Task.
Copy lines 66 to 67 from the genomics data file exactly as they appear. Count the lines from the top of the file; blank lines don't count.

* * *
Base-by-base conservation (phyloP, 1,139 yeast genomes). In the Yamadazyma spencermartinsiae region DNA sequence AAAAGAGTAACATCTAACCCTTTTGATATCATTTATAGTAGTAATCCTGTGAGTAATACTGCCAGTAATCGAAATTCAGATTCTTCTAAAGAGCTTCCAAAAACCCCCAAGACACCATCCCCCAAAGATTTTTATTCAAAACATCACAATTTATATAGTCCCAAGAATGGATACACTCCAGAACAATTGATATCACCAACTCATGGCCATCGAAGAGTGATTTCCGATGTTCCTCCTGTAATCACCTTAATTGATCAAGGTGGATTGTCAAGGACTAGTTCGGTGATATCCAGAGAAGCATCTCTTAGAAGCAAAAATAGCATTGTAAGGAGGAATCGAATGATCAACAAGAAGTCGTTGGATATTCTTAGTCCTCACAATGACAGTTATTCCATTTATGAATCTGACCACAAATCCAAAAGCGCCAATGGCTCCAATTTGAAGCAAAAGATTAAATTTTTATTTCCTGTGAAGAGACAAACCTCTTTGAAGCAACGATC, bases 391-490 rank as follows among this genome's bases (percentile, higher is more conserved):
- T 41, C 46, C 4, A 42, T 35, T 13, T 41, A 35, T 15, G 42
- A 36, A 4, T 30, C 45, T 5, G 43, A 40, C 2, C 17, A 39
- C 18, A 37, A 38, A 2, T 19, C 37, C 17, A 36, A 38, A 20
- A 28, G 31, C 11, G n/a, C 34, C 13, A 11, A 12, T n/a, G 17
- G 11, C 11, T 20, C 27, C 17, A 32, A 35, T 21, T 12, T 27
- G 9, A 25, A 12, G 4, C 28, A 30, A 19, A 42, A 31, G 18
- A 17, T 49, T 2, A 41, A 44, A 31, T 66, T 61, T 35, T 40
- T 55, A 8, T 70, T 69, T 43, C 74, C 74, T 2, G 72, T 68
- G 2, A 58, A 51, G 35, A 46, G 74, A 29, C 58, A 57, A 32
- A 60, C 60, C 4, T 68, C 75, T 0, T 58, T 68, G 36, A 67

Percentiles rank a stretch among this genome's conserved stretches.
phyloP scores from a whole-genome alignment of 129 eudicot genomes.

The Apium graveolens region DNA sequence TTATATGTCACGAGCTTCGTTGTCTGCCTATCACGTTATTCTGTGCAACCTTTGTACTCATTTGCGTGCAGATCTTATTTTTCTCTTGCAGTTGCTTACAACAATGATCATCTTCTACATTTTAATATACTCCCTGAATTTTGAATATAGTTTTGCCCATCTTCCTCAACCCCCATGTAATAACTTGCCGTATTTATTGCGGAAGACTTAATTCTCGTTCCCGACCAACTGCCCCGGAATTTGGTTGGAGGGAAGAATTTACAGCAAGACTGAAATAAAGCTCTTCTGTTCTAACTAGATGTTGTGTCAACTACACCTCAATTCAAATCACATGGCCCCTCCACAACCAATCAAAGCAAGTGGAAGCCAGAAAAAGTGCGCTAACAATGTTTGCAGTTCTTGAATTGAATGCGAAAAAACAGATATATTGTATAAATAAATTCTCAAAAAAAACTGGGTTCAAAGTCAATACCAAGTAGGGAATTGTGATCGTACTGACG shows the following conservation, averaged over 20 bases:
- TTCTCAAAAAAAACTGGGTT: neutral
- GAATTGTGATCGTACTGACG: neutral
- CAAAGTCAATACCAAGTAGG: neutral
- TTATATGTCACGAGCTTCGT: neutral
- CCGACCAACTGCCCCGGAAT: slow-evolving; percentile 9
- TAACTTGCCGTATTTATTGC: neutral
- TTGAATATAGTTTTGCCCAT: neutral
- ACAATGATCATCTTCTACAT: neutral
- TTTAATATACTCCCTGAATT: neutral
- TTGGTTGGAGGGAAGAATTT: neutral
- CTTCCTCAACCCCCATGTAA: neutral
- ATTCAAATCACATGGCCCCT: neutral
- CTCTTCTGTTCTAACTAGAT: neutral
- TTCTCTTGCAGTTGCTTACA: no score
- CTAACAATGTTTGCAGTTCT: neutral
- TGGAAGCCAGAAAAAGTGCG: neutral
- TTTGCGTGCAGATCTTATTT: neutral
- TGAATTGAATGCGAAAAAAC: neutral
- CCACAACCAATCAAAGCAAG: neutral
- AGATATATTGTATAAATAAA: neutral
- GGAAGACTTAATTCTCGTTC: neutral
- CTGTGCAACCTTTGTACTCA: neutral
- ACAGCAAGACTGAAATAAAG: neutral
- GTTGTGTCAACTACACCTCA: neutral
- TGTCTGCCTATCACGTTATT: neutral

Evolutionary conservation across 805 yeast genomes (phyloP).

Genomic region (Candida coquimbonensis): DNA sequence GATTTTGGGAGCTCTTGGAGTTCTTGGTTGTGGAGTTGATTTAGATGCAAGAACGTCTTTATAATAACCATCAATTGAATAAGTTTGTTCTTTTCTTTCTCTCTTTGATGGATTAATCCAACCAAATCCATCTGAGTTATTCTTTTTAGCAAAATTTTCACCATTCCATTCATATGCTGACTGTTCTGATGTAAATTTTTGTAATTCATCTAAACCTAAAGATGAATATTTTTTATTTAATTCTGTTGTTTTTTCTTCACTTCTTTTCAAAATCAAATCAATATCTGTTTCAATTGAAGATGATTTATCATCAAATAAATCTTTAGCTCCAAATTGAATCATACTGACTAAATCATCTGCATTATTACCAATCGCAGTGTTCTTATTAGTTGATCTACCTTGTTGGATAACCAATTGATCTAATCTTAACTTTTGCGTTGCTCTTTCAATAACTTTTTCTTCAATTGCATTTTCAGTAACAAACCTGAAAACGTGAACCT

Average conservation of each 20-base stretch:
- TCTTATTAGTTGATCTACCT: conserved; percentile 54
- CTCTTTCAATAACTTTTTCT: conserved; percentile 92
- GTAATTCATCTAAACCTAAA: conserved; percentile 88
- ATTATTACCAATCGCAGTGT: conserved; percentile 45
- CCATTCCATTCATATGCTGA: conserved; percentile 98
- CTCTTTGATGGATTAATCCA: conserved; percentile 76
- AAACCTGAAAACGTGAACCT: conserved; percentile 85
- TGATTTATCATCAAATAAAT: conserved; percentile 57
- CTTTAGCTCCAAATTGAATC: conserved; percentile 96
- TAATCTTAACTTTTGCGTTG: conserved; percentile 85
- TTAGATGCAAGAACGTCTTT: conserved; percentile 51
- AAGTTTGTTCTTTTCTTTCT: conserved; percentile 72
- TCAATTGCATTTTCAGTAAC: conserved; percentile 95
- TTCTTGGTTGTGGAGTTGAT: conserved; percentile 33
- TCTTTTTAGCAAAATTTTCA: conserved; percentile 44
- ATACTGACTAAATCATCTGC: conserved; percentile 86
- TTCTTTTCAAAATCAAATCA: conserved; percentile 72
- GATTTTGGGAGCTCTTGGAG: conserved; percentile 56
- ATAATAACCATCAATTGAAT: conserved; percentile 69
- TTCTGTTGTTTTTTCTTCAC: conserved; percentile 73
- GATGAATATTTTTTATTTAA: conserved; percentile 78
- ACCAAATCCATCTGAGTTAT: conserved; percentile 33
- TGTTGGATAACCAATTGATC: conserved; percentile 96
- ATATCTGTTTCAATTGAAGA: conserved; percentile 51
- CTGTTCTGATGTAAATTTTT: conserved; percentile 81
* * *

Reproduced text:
- ATATCTGTTTCAATTGAAGA: conserved; percentile 51
- CTGTTCTGATGTAAATTTTT: conserved; percentile 81